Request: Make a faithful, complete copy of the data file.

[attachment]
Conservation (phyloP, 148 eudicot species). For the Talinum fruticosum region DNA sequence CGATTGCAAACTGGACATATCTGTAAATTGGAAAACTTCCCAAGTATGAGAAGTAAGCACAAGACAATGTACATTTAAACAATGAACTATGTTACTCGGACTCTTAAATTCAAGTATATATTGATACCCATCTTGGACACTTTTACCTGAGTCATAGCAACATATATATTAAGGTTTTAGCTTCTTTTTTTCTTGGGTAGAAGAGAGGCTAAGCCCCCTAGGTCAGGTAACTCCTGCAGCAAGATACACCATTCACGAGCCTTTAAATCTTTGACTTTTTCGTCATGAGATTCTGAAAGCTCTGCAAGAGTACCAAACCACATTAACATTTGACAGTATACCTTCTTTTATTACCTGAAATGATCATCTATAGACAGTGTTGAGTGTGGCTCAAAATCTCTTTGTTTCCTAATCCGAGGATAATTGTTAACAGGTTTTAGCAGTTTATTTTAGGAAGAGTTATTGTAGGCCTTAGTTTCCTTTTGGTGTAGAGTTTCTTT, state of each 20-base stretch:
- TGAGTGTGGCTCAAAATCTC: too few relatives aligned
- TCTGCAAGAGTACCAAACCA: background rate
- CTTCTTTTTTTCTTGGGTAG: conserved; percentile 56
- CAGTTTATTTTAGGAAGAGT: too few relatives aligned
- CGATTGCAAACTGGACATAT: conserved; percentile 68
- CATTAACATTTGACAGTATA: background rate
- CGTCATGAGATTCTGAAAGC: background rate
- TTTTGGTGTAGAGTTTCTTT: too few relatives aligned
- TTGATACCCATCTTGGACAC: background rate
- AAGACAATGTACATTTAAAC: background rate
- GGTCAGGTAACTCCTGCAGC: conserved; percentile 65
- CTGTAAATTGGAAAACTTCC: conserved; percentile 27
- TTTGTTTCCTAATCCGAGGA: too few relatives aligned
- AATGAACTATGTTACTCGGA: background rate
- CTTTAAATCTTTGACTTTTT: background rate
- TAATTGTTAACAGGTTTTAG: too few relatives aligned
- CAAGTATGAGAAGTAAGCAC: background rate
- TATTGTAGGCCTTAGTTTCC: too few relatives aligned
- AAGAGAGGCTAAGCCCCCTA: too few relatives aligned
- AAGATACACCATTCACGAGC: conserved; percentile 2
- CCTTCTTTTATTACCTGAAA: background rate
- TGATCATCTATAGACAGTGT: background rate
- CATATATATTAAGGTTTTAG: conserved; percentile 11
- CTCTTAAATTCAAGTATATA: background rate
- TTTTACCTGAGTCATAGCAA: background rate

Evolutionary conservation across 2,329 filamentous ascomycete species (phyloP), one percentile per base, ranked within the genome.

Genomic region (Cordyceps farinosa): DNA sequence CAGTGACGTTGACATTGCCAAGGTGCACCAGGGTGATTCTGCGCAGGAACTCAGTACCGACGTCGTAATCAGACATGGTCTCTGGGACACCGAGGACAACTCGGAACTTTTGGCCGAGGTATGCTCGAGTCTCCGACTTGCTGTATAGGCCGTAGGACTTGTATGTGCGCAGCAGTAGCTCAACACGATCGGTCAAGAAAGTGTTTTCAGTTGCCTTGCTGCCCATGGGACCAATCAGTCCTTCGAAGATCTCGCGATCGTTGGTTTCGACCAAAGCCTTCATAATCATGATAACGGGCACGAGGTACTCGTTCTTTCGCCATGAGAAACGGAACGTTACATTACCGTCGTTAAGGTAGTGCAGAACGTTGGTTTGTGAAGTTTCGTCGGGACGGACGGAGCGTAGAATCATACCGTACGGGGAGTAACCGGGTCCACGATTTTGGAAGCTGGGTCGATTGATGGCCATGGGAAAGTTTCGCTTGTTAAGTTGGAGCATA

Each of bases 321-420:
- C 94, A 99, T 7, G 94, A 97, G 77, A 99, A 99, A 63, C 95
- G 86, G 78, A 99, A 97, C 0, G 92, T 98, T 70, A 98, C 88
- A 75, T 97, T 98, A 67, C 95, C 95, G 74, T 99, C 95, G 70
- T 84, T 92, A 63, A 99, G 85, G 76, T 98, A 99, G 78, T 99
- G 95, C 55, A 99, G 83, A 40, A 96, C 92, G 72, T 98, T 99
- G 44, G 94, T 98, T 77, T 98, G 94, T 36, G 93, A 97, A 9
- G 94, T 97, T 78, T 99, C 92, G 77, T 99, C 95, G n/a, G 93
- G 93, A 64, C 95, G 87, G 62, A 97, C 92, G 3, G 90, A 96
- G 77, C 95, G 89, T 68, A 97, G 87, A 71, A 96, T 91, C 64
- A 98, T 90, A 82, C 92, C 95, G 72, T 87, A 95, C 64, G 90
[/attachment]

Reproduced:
Conservation (phyloP, 148 eudicot species). For the Talinum fruticosum region DNA sequence CGATTGCAAACTGGACATATCTGTAAATTGGAAAACTTCCCAAGTATGAGAAGTAAGCACAAGACAATGTACATTTAAACAATGAACTATGTTACTCGGACTCTTAAATTCAAGTATATATTGATACCCATCTTGGACACTTTTACCTGAGTCATAGCAACATATATATTAAGGTTTTAGCTTCTTTTTTTCTTGGGTAGAAGAGAGGCTAAGCCCCCTAGGTCAGGTAACTCCTGCAGCAAGATACACCATTCACGAGCCTTTAAATCTTTGACTTTTTCGTCATGAGATTCTGAAAGCTCTGCAAGAGTACCAAACCACATTAACATTTGACAGTATACCTTCTTTTATTACCTGAAATGATCATCTATAGACAGTGTTGAGTGTGGCTCAAAATCTCTTTGTTTCCTAATCCGAGGATAATTGTTAACAGGTTTTAGCAGTTTATTTTAGGAAGAGTTATTGTAGGCCTTAGTTTCCTTTTGGTGTAGAGTTTCTTT, state of each 20-base stretch:
- TGAGTGTGGCTCAAAATCTC: too few relatives aligned
- TCTGCAAGAGTACCAAACCA: background rate
- CTTCTTTTTTTCTTGGGTAG: conserved; percentile 56
- CAGTTTATTTTAGGAAGAGT: too few relatives aligned
- CGATTGCAAACTGGACATAT: conserved; percentile 68
- CATTAACATTTGACAGTATA: background rate
- CGTCATGAGATTCTGAAAGC: background rate
- TTTTGGTGTAGAGTTTCTTT: too few relatives aligned
- TTGATACCCATCTTGGACAC: background rate
- AAGACAATGTACATTTAAAC: background rate
- GGTCAGGTAACTCCTGCAGC: conserved; percentile 65
- CTGTAAATTGGAAAACTTCC: conserved; percentile 27
- TTTGTTTCCTAATCCGAGGA: too few relatives aligned
- AATGAACTATGTTACTCGGA: background rate
- CTTTAAATCTTTGACTTTTT: background rate
- TAATTGTTAACAGGTTTTAG: too few relatives aligned
- CAAGTATGAGAAGTAAGCAC: background rate
- TATTGTAGGCCTTAGTTTCC: too few relatives aligned
- AAGAGAGGCTAAGCCCCCTA: too few relatives aligned
- AAGATACACCATTCACGAGC: conserved; percentile 2
- CCTTCTTTTATTACCTGAAA: background rate
- TGATCATCTATAGACAGTGT: background rate
- CATATATATTAAGGTTTTAG: conserved; percentile 11
- CTCTTAAATTCAAGTATATA: background rate
- TTTTACCTGAGTCATAGCAA: background rate

Evolutionary conservation across 2,329 filamentous ascomycete species (phyloP), one percentile per base, ranked within the genome.

Genomic region (Cordyceps farinosa): DNA sequence CAGTGACGTTGACATTGCCAAGGTGCACCAGGGTGATTCTGCGCAGGAACTCAGTACCGACGTCGTAATCAGACATGGTCTCTGGGACACCGAGGACAACTCGGAACTTTTGGCCGAGGTATGCTCGAGTCTCCGACTTGCTGTATAGGCCGTAGGACTTGTATGTGCGCAGCAGTAGCTCAACACGATCGGTCAAGAAAGTGTTTTCAGTTGCCTTGCTGCCCATGGGACCAATCAGTCCTTCGAAGATCTCGCGATCGTTGGTTTCGACCAAAGCCTTCATAATCATGATAACGGGCACGAGGTACTCGTTCTTTCGCCATGAGAAACGGAACGTTACATTACCGTCGTTAAGGTAGTGCAGAACGTTGGTTTGTGAAGTTTCGTCGGGACGGACGGAGCGTAGAATCATACCGTACGGGGAGTAACCGGGTCCACGATTTTGGAAGCTGGGTCGATTGATGGCCATGGGAAAGTTTCGCTTGTTAAGTTGGAGCATA

Each of bases 321-420:
- C 94, A 99, T 7, G 94, A 97, G 77, A 99, A 99, A 63, C 95
- G 86, G 78, A 99, A 97, C 0, G 92, T 98, T 70, A 98, C 88
- A 75, T 97, T 98, A 67, C 95, C 95, G 74, T 99, C 95, G 70
- T 84, T 92, A 63, A 99, G 85, G 76, T 98, A 99, G 78, T 99
- G 95, C 55, A 99, G 83, A 40, A 96, C 92, G 72, T 98, T 99
- G 44, G 94, T 98, T 77, T 98, G 94, T 36, G 93, A 97, A 9
- G 94, T 97, T 78, T 99, C 92, G 77, T 99, C 95, G n/a, G 93
- G 93, A 64, C 95, G 87, G 62, A 97, C 92, G 3, G 90, A 96
- G 77, C 95, G 89, T 68, A 97, G 87, A 71, A 96, T 91, C 64
- A 98, T 90, A 82, C 92, C 95, G 72, T 87, A 95, C 64, G 90